Testimony of Edmund J. McMahon
President, Empire Center for Public Policy
(Before the Joint Fiscal Committees – February 2, 2016)
I would like to highlight two particular tax-related proposals in the Executive Budget, before turning to a third important third tax policy concern that has been overlooked in the Executive Budget but deserves your attention.
Small Business Tax Cuts
As you know, the budget calls for a further reduction in state taxes for owners and shareholders of farms and small businesses, including limited partnerships. Specifically, effective in 2017 with impacts in fiscal 2018, the budget would expand from 5 to 15 percent the existing exemption of net business income for firms subject to the personal income tax, or PIT. For incorporated small firms, it would reduce the net income tax rate to as low as 4 percent, from the current maximum of 6.5 percent.
Given the eligibility limits—$1.5 million gross income, $250,000 net income— this proposal targets the smallest end of the small business scale. The total savings for taxpayers is estimated at $298 million, mostly via the PIT. That amount may sound large, but spread across more than a million eligible small business participants, the savings per tax filer would be modest—just over a couple of hundred dollars, on average.
On the other hand, I think it’s important to note that the proposed tax cut wouldn’t even begin to offset the costs many of these same businesses will incur from the governor’s proposal, contained in a separate Article 7 budget bill, to boost our statewide minimum wage to $15 an hour.
The added expense of a $15-an-hour minimum wage will easily exceed the entire state tax liability of a typical smaller firm with a handful employees earning $10 to $12 an hour— a common starting wage for many occupational classifications, by no means limited to food service. Given the narrow profit margins among many such businesses, the added wage costs will be dozens of times higher than savings generated by the proposed small business tax cut.
Whatever other merits this proposed small business tax cut may have in isolation, it should not be discussed or considered in the same context as the minimum wage increase. Putting aside all other concerns with the issue, there is no conceivable tax cut that would offset or make up for the negative impacts of the $15 minimum wage.
The Thruway toll credit
Also classified as a “tax cut” is the governor’s proposal for a three-year, $340 million tax credit that would reimburse motorists for up to half of their Thruway tolls, starting with tax refund payments in the spring of 2018.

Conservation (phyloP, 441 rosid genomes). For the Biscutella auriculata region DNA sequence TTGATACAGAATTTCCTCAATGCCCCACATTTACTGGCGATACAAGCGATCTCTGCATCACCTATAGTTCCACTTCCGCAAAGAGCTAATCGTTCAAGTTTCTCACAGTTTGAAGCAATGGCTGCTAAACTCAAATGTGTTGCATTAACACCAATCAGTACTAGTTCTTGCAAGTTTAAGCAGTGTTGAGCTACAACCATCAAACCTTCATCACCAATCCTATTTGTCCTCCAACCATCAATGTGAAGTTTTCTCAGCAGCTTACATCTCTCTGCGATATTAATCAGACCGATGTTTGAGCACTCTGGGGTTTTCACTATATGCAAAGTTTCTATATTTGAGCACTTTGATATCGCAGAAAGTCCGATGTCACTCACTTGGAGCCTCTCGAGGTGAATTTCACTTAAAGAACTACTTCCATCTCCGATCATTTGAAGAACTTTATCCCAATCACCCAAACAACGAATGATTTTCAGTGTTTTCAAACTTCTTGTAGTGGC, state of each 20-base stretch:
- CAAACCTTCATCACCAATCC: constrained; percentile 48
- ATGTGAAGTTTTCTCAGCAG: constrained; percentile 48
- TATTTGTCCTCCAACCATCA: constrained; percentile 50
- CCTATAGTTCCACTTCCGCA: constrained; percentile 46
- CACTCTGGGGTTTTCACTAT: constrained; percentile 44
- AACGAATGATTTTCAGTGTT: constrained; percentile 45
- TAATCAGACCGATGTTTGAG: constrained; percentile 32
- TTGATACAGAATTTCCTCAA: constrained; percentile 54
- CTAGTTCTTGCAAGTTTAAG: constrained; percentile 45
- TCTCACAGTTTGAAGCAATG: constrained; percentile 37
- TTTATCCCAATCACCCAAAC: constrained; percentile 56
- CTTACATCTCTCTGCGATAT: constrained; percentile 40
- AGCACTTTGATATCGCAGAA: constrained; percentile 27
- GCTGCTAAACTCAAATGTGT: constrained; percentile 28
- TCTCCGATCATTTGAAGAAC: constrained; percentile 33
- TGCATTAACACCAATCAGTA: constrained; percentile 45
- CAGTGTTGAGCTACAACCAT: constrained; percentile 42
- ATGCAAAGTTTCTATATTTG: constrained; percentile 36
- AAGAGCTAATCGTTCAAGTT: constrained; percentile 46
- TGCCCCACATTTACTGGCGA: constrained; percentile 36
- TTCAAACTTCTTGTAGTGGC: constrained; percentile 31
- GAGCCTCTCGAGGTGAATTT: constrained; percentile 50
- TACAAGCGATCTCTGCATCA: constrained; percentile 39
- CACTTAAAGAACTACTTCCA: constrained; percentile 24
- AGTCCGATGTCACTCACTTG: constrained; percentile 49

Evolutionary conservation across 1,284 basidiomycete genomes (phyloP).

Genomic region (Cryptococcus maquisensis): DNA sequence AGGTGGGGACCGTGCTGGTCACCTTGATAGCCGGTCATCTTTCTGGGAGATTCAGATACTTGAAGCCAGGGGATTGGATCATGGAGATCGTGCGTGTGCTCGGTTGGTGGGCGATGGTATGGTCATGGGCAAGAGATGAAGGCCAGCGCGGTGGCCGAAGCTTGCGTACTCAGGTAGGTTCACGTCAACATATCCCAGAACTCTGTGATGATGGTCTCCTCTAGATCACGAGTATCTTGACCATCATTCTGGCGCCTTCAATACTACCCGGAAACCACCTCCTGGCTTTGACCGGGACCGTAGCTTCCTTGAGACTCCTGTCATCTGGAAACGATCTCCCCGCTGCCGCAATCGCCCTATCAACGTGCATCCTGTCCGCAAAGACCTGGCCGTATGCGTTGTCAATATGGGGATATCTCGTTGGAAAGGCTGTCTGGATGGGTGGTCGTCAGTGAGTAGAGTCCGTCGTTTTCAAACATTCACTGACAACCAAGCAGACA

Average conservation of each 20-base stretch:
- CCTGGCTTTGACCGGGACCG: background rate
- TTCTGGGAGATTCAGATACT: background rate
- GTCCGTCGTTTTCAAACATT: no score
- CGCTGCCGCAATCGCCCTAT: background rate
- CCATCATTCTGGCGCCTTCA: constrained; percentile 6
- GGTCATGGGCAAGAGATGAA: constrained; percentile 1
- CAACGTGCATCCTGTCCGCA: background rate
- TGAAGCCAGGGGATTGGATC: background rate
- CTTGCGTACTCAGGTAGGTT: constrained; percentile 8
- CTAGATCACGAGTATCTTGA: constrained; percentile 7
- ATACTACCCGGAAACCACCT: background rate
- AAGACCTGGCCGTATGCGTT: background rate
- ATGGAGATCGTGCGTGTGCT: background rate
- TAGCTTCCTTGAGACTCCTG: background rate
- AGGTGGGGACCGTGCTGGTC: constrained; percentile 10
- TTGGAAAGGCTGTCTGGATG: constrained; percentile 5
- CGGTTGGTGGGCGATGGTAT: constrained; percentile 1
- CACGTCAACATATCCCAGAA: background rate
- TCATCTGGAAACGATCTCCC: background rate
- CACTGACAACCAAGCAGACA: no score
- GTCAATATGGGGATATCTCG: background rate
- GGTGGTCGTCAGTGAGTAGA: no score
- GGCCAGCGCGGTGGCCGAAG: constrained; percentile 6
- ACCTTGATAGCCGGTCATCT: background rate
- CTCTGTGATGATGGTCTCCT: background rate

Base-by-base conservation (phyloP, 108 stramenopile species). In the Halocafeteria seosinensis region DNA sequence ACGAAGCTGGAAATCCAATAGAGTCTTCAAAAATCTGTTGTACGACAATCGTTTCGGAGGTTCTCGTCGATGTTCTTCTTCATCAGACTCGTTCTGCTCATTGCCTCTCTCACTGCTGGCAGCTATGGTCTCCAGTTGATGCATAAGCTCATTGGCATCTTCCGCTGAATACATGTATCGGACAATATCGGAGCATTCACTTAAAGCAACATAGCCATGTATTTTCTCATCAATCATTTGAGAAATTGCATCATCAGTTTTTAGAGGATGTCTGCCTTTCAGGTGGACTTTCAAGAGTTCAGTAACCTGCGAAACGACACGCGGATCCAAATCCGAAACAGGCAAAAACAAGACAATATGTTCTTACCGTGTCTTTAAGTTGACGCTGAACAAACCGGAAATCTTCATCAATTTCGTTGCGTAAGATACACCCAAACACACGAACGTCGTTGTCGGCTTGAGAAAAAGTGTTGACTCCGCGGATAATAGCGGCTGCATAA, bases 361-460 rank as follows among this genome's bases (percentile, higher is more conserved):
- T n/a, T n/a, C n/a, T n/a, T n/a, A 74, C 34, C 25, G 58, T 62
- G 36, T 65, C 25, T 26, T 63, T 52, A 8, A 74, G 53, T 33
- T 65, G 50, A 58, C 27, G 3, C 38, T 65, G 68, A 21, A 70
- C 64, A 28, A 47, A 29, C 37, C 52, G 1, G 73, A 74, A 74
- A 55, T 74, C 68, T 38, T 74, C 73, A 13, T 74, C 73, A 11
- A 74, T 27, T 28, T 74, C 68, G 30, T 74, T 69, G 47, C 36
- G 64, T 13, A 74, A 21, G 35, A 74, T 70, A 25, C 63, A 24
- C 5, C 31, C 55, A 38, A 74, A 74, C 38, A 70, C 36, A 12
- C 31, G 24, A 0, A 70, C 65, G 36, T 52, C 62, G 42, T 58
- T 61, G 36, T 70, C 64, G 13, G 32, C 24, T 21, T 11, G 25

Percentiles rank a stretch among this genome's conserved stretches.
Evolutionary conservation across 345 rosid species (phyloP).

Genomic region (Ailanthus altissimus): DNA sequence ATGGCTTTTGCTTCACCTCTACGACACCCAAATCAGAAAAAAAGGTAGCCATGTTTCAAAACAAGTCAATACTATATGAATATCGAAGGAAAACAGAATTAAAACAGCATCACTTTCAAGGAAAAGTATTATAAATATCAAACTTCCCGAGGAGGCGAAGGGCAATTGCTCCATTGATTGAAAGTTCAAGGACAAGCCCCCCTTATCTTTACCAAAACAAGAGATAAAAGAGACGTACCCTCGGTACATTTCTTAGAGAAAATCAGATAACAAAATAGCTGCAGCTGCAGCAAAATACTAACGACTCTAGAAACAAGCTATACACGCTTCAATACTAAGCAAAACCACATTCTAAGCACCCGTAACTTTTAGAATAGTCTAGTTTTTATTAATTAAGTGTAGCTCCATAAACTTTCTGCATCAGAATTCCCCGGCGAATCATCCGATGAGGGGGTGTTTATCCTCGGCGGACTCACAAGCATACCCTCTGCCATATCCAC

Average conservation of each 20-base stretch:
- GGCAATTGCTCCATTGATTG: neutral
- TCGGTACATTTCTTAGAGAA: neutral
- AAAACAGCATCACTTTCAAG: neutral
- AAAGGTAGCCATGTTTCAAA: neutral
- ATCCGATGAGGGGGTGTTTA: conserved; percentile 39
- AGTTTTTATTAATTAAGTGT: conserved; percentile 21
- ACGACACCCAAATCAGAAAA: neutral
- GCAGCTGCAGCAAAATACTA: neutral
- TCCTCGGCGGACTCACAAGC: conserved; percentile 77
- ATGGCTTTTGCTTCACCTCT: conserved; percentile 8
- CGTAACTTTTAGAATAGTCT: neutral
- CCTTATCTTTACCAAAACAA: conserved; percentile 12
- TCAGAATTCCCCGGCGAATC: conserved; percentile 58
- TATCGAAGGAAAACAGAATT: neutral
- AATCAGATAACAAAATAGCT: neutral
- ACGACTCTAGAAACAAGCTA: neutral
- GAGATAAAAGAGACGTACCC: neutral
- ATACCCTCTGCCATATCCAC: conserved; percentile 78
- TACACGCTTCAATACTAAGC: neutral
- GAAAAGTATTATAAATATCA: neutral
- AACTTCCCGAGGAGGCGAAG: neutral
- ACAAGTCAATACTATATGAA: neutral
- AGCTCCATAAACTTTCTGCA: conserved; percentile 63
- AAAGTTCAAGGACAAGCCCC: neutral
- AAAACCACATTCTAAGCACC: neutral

This proposal is objectionable on several grounds.
To begin with, if the toll credit is a solution, what exactly is the problem? After all, tolls on the New York State Thruway are not out of line with those charged by other interstate systems. On a passenger mile basis, Thruway tolls generally are lower than those charged by the state turnpikes in New Jersey, Pennsylvania and Massachusetts. At the same time, the Thruway has significant capital needs that go well beyond the coast of replacing the Tappan Zee Bridge, whose added toll for many years subsidized the rest of the system.
The most objectionable aspect of this proposal is that it represents a completely inappropriate use of a highly unusual one-shot infusion of revenues. There are four and only four fiscally responsible ways to spend this kind of money:
- build up rainy-day reserves;
- invest in programmatic reforms that will fully pay for themselves on a recurring basis once the money is depleted;
- pay down debt; or
- avoid borrowing by paying directly for capital purposes, which has the added benefit of reducing future debt service.
At a time when capital resources are scarce and infrastructure needs are great, the governor is asking you to squander $340 million in a way that will produce absolutely no lasting fiscal benefit. This proposal does not deserve support in any corner of New York, upstate or down. It is an indefensible gimmick, a waste of money that could be far better spent on actual capital purposes.
The money Governor Cuomo wants to devote to toll tax credits should be invested in highway and bridge infrastructure—preferably linked to contractual and tort reforms that can ensure New Yorkers get better value for their capital construction dollars.
Up until two years ago, New York taxed estates valued at more than $1 million—a policy that cast the cloud of a potential death tax over the lifetime savings and assets of hundreds of thousands of families, small business owners and farmers across New York State.
Fortunately, at Governor Cuomo’s initiative, the budget you approved for fiscal year 2015 took the very important step of raising New York’s estate tax exclusion, so that by 2019 it will match the level taxed by the federal government, which is now nearly $5.5 million. While New York will remain one of a dwindling number of states that still impose any estate tax, the reform was a very big step forward.